How will we tell stories? Stories are not just entertainment. Stories are messengers. Stories are often meant to lead us to a more human and empathetic conversation about issues that are often difficult to address directly. They wend their way through the cracks in the rigid walls we have constructed within ourselves. These walls can be extreme in either direction. There are zealots on both sides, and both are impotent in terms of understanding.
Humans have this tendency toward “all or nothing,” and it is this attitude that deflects all attempts at compromise. It causes us to fail to resolve the very issues for which we believe ourselves champions. Freedom is not about stifling those who would try to stir up questions in our minds by slipping through the cracks in our walls.
The human condition will never be pristine. Can it be improved? Absolutely! But, not through the zealots or the book banners or the uninformed or the manipulators. Ethan Smith stated these types of people are “characterized by how they respond to information.” He contends there are four archetypes: idiots, zealots, elitists, and patriots.
Before we quickly label ourselves as Patriots, let’s look at the way in which these are defined by Smith:
- Idiots avoid all new pertinent information in an attempt to maintain a limited, comfortable perspective.
- Zealots believe they have “the answer.” They ask certain questions of certain information but ignore and dissociate from information that is unaligned to their pre-determined perspective.
- Elitists question information in order to manipulate those who do not have that information, to their own benefit.
- Patriots – true patriots – question information to educate themselves and share it with others in order that all may progress.
Few of us are true patriots these days. However, going back to the current attitude toward authors’ works — our assessment of writings is usually driven by one of the four states of mind listed above. Being in one of the first three categories makes it difficult to step outside it to view the world in a different way. Still, we must try. We may not always succeed, but one never-changing aspect of the human condition is that it will always be shifting and testing our resolve to be better than we are.
The bottom line is we need to try and understand that too many of us have long since moved beyond fighting for our collective freedoms. We have narrowed our boundaries to include only what is acceptable to us and fight to make others comply. In terms of books, why do you think the banning of books continues to cycle through our lives?
Freedom doesn’t simply rest on basic principles of not harming others or the planet. We have tightened the reins on every aspect of life – social, family, health, work, spirituality, personal growth, financial, communities. This is unacceptable because we are not all identical. We don’t have the same challenges or the same imaginations or the same dreams, to name just a few differences.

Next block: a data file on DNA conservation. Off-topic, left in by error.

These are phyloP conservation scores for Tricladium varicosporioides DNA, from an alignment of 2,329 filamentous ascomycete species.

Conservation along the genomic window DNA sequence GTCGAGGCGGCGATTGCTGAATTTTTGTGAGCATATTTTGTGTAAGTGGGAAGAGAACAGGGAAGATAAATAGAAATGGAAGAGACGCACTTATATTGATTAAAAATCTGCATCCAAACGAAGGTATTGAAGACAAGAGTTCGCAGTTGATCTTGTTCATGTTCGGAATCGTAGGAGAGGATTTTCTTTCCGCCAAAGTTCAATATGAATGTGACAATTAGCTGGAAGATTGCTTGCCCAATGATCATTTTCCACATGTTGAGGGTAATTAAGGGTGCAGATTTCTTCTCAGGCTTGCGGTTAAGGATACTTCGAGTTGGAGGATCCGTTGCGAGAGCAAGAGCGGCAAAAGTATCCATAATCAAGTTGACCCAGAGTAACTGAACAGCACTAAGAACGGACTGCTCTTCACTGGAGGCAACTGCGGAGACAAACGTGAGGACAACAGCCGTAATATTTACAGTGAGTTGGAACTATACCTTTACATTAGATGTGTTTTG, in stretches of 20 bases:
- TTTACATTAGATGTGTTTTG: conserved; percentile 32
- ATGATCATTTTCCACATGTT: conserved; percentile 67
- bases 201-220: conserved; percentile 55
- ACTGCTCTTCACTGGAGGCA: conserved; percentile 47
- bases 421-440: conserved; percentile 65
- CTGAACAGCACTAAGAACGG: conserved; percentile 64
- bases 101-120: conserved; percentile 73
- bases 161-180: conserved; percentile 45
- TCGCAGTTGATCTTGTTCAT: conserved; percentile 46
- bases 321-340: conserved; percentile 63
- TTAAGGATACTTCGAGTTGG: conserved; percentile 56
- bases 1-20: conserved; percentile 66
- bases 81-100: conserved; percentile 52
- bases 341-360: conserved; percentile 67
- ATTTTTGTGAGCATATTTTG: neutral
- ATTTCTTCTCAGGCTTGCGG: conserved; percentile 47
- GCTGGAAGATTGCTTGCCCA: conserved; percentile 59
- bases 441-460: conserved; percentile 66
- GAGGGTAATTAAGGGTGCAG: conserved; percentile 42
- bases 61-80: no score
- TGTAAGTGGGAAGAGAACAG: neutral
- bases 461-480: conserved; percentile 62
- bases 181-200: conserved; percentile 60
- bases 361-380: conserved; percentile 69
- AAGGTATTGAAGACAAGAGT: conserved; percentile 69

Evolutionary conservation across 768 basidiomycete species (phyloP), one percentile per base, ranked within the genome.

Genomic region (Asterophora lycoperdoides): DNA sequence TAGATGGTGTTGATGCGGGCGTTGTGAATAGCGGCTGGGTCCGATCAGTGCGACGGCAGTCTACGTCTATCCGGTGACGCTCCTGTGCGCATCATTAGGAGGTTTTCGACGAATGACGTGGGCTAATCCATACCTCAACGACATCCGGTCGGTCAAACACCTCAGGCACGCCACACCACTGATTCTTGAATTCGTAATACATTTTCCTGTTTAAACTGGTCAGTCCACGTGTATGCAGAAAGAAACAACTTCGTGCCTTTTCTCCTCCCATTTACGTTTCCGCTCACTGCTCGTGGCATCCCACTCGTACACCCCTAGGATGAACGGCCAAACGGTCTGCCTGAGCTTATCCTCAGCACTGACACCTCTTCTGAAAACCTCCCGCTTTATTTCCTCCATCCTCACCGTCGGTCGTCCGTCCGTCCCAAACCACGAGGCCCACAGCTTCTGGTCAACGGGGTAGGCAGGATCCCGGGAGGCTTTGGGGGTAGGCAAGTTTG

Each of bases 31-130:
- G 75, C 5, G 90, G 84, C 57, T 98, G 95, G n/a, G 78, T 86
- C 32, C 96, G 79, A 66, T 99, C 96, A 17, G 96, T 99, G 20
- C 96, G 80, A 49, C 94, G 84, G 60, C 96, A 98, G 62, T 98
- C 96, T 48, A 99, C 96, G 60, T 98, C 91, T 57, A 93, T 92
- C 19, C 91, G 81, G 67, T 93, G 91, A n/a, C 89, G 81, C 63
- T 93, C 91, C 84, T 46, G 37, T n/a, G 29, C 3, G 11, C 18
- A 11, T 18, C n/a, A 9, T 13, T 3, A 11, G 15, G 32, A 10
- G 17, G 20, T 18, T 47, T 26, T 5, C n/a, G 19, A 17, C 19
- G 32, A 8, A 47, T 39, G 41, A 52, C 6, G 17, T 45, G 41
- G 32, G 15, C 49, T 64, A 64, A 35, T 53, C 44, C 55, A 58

So, How Do We Deal with Our States of Mind?
The symbolism of the four wise monkeys is familiar to most of us: hear no evil, see no evil, speak no evil, do no evil. In recent times I have seen the fourth monkey’s symbolism shift from simply ‘do no evil’ to fear no evil. This is how we can rise above the archetypes of idiot, zealot, and elitist. Rather than simply not hearing, seeing, speaking, and doing no evil, we must ultimately FEAR no evil. It is our fear that stands in the way of our freedoms. It is our fear that makes us react with rage or violence or simply internal chaos.
My husband used symbolism to write about fear. One of my favorite talks was titled: Dracula is Alive and Well in Your Life. He spoke about how we have attitudes and emotions that seem difficult to grab hold of because they are never the same from one time to the next and yet they seem to have power over us. They feed off of us, dragging us deeper and deeper into the darkness of negativity. The circumstances, the issues, are not always the same, but the underlying force is fear.
Only when we get up close and personal to our fear and symbolically drive a stake through its heart, as the story of Dracula reveals, can we rid ourselves of it. Our hearts are the seat of our emotions, our feelings, and this is where fear lives.
Returning to symbolism, the professor in the story of Dracula represents the part of us pursuing the vampire, the fear, and knows its weaknesses. What does this mean? It means that we must recognize the feeling of fear as a borrowed attitude. It is not you! It is not me! Then we have taken a step toward consciously choosing to take actions not motivated by fear. Those who rise up and call for books to be banned are acting out of fear, a fear that believes power over the situation is their only solution. Wrong.
The real solution is to choose, instead, to educate oneself through reading and not resort to seeking out things to disparage. Sharing one's opinion about books is fine, but striving to figuratively shoot the messenger serves no one. Authors are as unique as readers and no book will find a place with every reader, which is obvious when you read social media comments.
So, whether reading nonfiction or fiction, hear no evil, see no evil, speak no evil, and fear no evil. Absorb the information, analyze how it impacts your personal knowledge base. If it positively affects you, share it with friends. If it clashes with what you believe, don't attack the author. Simply do not share it. With these actions, you have become a true patriot by defaulting to a positive stance for yourself and your friends, and perhaps influencing others outside your current sphere of influence in a positive fashion.